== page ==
Posted by Tim Stobbs on October 28, 2008
I’ve got an idea. One that I would appreciate some feedback on. For lack of a better title I’m calling it the backward portfolio.
What if instead of the traditional portfolio where you put some money in stocks, bonds and cash during your entire investing life. Then just adjust the amount of each type to be more conservative over time. That you instead build your portfolio instead from highest risk to lowest risk over time. So in the beginning you mostly pick your individual dividend paying stocks with some index funds with just a little bit of cash between purchases. Then towards the middle you focus more on index funds. Then in the last 10 years you start to pick up some bonds and during your last three to five years you focus on making a pile of cash.
So overall it would look something like this:
30+ years to retirement: 85% individual stocks, 10% index funds, 5% cash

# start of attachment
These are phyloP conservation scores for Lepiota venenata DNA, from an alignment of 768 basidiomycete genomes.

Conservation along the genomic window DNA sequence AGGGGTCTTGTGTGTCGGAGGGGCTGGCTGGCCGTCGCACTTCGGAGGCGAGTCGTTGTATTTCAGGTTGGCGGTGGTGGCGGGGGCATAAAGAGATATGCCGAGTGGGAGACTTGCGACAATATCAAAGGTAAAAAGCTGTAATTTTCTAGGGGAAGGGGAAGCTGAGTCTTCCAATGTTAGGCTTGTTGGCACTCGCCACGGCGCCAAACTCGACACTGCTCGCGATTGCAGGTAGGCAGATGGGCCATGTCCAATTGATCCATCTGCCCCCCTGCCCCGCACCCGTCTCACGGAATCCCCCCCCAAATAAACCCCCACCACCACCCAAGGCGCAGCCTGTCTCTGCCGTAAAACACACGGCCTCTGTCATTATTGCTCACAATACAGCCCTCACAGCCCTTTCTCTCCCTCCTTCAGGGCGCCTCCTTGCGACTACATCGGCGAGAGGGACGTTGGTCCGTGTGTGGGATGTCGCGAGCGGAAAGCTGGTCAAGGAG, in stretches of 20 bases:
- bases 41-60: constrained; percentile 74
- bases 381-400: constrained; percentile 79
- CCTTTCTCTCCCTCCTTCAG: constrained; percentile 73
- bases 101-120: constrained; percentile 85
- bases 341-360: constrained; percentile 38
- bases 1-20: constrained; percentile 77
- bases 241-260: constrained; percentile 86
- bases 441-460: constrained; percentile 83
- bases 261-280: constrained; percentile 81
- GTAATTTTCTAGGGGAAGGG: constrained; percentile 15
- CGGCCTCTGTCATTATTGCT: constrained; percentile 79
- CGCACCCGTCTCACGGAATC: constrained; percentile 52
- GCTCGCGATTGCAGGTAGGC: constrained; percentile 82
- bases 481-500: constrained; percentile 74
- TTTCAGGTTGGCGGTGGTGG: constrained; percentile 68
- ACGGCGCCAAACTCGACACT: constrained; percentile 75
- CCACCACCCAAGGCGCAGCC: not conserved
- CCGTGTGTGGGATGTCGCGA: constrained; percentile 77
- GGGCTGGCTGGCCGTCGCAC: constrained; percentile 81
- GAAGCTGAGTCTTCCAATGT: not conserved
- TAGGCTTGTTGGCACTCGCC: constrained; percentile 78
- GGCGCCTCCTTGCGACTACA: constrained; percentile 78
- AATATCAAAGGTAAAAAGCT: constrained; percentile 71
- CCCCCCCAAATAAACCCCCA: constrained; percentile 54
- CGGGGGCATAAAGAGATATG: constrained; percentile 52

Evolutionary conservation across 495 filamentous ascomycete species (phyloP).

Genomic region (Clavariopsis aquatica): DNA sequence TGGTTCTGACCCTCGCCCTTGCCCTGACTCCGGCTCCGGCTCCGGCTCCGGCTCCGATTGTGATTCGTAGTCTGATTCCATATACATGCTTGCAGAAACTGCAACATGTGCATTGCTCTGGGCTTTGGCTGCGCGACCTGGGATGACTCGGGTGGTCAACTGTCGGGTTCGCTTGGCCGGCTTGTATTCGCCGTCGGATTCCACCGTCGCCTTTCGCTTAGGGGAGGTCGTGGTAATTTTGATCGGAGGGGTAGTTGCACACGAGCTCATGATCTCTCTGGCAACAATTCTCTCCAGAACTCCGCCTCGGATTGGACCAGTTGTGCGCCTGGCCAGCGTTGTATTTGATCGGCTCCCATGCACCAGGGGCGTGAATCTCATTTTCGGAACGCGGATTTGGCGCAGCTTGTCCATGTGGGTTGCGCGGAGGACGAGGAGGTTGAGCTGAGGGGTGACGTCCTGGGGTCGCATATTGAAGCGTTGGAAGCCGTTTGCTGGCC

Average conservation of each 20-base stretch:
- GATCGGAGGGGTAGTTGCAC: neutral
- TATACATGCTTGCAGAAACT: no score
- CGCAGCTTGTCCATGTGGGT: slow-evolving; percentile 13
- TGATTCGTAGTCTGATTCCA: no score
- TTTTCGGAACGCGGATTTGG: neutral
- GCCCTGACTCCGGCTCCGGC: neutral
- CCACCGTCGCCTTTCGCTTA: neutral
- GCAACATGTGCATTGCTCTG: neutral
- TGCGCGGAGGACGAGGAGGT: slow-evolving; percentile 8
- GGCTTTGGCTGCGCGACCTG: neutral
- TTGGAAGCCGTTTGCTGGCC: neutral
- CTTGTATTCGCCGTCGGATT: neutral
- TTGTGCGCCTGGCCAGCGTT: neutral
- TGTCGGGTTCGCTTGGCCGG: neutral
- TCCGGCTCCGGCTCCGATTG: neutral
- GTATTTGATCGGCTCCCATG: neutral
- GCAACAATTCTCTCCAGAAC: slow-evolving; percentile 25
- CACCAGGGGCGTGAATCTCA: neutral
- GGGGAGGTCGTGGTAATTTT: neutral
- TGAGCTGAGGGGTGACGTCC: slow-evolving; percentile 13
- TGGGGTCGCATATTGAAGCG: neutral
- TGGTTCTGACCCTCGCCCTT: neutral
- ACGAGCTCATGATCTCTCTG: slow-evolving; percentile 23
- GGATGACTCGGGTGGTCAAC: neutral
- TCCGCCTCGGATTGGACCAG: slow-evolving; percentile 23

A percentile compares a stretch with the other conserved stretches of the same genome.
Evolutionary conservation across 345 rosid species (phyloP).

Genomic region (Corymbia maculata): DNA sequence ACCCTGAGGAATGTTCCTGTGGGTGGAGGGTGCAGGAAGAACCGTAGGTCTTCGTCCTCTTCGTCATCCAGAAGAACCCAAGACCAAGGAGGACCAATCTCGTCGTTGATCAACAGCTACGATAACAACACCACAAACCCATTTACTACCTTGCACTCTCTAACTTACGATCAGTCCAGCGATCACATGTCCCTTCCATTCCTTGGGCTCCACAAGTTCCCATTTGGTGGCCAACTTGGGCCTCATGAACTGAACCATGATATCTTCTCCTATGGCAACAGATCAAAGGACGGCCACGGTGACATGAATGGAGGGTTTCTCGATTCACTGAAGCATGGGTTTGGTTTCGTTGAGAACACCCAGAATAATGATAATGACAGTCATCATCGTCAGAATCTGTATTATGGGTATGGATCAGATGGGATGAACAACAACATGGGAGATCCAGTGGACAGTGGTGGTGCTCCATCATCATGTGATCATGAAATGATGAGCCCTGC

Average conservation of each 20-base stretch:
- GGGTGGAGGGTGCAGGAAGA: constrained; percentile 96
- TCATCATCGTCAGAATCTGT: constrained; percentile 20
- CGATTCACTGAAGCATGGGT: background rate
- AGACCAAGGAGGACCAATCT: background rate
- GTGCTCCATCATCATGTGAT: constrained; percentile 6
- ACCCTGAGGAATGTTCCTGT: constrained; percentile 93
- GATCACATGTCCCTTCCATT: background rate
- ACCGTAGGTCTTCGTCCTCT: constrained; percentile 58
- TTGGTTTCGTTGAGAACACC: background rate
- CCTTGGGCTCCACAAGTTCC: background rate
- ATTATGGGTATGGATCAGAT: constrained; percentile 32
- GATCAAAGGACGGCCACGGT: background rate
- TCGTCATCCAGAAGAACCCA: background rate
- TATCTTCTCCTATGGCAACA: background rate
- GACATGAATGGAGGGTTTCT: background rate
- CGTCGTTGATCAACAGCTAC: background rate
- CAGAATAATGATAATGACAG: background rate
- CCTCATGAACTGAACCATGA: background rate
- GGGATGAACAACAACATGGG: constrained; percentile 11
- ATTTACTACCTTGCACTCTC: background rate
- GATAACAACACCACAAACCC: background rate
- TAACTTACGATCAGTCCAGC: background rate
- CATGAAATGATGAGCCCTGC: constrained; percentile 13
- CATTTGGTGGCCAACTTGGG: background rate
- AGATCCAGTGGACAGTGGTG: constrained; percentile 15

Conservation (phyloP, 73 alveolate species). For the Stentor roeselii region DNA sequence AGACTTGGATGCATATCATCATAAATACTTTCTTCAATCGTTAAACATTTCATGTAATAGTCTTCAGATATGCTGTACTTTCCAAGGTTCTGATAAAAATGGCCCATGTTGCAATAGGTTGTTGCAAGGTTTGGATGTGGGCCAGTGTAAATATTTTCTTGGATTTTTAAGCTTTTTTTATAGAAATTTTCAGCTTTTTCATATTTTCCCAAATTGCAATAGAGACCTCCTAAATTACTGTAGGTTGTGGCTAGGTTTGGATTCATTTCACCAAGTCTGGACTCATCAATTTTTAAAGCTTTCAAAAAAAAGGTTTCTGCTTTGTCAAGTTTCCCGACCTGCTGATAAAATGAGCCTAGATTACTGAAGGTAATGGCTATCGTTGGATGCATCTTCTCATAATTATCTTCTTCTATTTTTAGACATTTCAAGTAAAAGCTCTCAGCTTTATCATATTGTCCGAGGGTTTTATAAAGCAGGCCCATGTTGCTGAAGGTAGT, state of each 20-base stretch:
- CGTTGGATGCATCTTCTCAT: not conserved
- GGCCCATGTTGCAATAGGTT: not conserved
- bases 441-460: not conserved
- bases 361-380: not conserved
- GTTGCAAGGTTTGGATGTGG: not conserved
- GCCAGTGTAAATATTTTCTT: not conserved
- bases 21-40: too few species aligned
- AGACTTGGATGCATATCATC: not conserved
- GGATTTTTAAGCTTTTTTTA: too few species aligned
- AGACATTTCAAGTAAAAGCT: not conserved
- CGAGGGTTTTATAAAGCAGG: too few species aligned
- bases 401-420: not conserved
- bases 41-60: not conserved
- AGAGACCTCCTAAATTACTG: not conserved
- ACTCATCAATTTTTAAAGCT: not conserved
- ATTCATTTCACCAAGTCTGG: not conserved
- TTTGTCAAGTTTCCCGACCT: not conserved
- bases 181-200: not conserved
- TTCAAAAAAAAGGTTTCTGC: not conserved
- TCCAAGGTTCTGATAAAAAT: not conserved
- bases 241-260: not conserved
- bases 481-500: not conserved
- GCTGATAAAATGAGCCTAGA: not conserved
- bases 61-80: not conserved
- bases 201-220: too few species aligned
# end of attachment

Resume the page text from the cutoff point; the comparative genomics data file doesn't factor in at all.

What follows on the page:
15 year to retirement: 50% individual stocks, 45% index funds, 5% cash
10 years to retirement: 40% individual stocks, 35% index funds, 20% bonds, 5% cash
5 years to retirement:20% individual stocks, 20% index funds, 50% bonds, 10% cash
At retirement: 15% individual stocks, 15 % index funds, 60% bonds, 10% cash
The idea of this would be to maximize your equity portion of your portfolio when your young at 95% and so if you do make mistakes in individual stock picking you can recover from your mistakes. This would also prevent people from having too much equity exposure towards the start of your retirement as you would be more focused on stabilizing and locking in your gains at the end than taking on more risk. Obviously some equity is required in retirement to combat inflation concerns, but I’ve the overall rather small in retirement when you want to sleep well knowing your not going back to work because of a market drop.
Yet despite the positives of this idea I see a few holes. First off, 95% equities can mean a not so good sleep at night factor for young people. I’m not sure most people could handle that well. Another issue that occurred to me was your investment knowledge when your young is often more geared to buying an index fund in the beginning (because we all started off clueless at one point) until you have learned enough about stocks to be comfortable picking your own dividend paying portfolio.
I’m not planning on doing this tomorrow or anything, but rather it was just an idea in my head I wanted to see what others think about. So would you ever try something like this? Feel free to suggest other breakdowns.